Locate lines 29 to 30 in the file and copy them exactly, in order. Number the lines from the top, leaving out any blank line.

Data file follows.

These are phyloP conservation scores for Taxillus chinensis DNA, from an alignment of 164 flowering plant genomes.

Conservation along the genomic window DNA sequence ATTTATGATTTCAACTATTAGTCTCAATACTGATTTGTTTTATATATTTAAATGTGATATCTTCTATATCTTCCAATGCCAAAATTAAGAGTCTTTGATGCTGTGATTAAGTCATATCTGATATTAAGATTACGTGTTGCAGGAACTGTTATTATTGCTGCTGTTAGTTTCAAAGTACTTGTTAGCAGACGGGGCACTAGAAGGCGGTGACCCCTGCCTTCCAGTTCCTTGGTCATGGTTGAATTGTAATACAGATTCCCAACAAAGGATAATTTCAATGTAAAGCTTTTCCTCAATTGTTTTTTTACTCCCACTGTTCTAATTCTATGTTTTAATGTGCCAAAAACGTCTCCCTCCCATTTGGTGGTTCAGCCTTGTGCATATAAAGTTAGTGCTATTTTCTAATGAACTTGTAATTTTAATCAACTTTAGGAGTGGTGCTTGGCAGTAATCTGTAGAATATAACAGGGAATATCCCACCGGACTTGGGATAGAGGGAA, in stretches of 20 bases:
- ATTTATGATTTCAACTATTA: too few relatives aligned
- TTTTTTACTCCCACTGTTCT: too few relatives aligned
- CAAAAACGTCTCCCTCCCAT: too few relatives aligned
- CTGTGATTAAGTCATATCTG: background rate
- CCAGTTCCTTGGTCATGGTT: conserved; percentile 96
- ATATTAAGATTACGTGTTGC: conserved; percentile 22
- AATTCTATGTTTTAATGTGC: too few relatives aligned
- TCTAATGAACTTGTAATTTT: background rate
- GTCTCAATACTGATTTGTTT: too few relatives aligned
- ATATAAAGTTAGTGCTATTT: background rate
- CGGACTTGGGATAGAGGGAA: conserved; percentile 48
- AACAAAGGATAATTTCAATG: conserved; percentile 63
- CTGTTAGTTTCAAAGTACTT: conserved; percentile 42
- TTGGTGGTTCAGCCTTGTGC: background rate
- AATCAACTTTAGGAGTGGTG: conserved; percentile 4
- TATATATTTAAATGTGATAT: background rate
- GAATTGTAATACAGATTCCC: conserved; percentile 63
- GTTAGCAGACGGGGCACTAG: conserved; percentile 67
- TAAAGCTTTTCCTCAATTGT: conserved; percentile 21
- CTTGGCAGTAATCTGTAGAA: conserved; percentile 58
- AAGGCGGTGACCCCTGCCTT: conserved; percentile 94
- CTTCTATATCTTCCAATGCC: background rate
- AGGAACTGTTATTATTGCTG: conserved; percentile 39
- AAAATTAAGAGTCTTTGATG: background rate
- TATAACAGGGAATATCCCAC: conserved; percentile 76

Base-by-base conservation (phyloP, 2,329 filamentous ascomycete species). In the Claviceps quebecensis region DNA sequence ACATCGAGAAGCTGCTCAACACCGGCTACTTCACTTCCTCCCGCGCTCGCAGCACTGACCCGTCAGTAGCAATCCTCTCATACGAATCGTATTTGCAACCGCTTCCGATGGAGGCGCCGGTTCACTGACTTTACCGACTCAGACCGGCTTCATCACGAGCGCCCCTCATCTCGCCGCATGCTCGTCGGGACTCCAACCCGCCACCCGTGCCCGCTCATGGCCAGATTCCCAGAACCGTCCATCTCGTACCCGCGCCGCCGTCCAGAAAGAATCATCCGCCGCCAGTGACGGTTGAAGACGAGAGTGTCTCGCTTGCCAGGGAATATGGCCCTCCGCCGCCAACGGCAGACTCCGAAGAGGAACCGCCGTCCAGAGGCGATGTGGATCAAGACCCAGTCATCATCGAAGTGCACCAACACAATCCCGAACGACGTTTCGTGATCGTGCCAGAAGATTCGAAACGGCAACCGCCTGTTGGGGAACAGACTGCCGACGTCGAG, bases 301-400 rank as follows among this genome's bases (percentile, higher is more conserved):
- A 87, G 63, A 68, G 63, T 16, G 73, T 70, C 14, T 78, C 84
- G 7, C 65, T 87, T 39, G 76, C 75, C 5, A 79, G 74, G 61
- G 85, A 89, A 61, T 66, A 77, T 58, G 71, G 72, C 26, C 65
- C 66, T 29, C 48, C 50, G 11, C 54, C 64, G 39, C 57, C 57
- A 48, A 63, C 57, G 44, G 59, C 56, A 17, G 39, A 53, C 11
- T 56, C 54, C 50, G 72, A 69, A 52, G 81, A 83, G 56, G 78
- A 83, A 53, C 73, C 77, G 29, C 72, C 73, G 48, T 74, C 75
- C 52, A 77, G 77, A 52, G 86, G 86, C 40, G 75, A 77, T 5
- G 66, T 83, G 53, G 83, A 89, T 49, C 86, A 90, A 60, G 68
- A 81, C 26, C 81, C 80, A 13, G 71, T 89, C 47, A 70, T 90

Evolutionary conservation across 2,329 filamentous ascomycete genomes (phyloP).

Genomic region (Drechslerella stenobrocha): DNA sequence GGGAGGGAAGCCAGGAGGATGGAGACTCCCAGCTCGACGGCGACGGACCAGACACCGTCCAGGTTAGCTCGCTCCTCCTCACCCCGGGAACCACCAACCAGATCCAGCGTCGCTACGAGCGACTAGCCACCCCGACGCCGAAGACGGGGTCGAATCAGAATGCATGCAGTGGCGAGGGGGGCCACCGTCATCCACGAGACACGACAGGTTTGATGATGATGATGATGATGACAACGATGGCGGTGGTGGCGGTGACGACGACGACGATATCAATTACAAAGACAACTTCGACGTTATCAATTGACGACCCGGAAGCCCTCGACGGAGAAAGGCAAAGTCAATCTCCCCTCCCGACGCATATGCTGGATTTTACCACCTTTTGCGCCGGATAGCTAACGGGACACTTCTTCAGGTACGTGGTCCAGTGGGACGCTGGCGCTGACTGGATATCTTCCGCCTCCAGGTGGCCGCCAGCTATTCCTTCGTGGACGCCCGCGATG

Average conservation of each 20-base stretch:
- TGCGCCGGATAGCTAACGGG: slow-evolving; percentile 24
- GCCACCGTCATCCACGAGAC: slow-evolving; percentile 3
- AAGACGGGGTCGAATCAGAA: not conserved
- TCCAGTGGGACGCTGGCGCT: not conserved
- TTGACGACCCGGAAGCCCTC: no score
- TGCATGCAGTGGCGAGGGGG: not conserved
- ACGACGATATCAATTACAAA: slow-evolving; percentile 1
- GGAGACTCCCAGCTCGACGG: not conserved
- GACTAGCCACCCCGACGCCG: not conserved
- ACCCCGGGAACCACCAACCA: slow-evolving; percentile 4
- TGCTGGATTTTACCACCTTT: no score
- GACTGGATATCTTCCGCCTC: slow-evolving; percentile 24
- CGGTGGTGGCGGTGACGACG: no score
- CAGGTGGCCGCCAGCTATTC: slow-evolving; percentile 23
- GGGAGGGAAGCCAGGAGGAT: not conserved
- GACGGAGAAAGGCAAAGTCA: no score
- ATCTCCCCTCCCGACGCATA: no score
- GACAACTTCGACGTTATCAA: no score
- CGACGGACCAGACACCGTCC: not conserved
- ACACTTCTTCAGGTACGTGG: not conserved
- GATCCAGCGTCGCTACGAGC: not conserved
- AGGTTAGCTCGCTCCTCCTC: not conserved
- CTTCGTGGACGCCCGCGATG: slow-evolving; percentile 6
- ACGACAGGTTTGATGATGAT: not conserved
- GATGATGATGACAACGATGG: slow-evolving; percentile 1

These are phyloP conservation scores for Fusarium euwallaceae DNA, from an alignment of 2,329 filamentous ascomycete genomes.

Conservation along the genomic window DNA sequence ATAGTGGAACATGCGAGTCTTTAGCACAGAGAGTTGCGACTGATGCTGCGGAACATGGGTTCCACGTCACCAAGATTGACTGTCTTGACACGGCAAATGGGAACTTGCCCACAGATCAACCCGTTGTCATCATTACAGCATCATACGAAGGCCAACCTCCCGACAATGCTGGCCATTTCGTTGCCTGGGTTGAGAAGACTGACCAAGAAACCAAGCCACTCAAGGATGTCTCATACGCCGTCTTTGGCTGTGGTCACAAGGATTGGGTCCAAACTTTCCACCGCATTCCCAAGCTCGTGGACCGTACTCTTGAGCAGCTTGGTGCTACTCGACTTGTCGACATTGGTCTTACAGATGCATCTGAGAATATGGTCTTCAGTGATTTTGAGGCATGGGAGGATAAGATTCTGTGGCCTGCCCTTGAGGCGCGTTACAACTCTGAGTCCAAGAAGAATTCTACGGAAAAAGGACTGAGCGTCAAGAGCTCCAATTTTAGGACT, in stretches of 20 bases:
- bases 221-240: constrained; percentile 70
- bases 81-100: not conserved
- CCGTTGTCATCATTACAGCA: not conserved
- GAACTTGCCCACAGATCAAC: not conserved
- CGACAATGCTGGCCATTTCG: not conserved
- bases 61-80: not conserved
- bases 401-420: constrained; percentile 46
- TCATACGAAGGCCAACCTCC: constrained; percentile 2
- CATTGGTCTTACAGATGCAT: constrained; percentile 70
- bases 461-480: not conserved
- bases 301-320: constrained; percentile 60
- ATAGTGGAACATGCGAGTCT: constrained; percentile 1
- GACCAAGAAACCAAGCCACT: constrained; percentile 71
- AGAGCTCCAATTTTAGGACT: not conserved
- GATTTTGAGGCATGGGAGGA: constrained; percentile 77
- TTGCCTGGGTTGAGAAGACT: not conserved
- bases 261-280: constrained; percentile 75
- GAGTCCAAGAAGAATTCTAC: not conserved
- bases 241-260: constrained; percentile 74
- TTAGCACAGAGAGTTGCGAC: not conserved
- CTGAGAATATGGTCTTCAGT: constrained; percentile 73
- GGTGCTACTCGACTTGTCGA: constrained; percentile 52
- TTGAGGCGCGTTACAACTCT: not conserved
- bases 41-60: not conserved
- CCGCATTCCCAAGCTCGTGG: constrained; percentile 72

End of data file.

- A 87, G 63, A 68, G 63, T 16, G 73, T 70, C 14, T 78, C 84
- G 7, C 65, T 87, T 39, G 76, C 75, C 5, A 79, G 74, G 61